“We believe one company can influence and change the world and through our ESG goals we are trying to do that,” Edwards says.
To Edwards, changing the world also means prioritizing diversity, equity and inclusion and ensuring people are given the opportunities they deserve.
“At this stage of my career, I’m focused on contributing to my industry and passing the torch while ensuring it’s inclusive,” he says.
As president of the Association of Corporate Patent Counsel, he often mentors students and young lawyers. He also mentors young people through his involvement with NXG Youth Motorsports, an organization that shows kids how science, technology, engineering and math can be applied to real life through kart racing. Edwards says it’s a great way for students who may not thrive in a classroom to gain an interest in STEM applications and develop life skills.
Similarly, he’s involved with Force Indy, which aims to diversify professional motorsports by giving opportunities on and off the track to people of color and “under-represented groups.”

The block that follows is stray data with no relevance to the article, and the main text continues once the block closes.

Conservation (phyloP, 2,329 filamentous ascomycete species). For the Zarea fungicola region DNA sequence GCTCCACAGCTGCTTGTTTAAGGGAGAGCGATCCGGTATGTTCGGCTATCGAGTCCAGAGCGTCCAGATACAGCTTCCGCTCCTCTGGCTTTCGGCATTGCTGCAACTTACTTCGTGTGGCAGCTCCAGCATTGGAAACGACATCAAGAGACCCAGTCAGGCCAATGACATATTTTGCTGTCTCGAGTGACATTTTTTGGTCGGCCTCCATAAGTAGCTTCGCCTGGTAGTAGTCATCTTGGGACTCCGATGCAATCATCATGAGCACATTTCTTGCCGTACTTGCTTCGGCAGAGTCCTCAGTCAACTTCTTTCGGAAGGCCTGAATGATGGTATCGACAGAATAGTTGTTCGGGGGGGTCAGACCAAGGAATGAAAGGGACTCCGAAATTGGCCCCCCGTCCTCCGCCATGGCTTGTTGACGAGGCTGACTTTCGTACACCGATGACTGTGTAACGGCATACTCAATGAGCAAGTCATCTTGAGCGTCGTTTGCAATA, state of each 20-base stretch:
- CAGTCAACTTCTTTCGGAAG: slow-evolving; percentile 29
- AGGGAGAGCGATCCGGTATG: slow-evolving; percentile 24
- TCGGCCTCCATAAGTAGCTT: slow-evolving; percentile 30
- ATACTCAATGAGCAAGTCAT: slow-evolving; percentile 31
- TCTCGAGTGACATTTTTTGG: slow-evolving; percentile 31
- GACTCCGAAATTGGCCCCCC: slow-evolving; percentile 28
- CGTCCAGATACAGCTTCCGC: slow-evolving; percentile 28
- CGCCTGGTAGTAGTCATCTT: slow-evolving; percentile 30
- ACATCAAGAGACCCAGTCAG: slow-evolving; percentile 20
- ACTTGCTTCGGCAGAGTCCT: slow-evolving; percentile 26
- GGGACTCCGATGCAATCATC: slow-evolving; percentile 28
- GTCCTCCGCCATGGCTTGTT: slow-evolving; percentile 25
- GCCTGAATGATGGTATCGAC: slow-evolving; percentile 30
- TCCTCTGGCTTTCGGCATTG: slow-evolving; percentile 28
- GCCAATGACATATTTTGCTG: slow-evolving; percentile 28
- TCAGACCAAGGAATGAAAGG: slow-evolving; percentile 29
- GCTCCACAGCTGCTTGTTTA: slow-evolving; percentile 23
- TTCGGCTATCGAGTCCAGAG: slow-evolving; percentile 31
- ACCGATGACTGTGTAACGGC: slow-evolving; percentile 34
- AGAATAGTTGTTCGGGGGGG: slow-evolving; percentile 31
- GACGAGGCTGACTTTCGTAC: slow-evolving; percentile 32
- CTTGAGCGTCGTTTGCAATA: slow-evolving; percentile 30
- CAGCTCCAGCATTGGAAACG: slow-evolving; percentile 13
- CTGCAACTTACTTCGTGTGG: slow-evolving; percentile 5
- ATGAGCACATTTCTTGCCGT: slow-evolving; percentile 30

“It’s a very expensive sport, so even if someone has the talent and merit, they can’t race if they can’t afford it,” Edwards says. “I want to make the sport more accessible and inclusive.”
He’s also on the board of the Ronald McDonald House of Greater Charlotte. He moved to North Carolina after being recruited by Trane Technologies in 2015. He’d spent the previous four years living in Germany and working as president of corporate IP for Drager, an international medical and safety technology manufacturer. Prior to that, he spent a few years working for the company in the states.
Edwards, who has a bachelor’s degree in aeronautical and astronautical engineering from Purdue University and his JD from the Catholic University of America, Columbus School of Law, has worked in IP law for over 20 years.
“When I was exposed to IP, the combination of science and law ignited something in me,” he says. “I want to expose younger people and more women and people of color to this profession and its wonderful opportunities.”
View this feature in the Vanguard Summer III 2022 Edition here.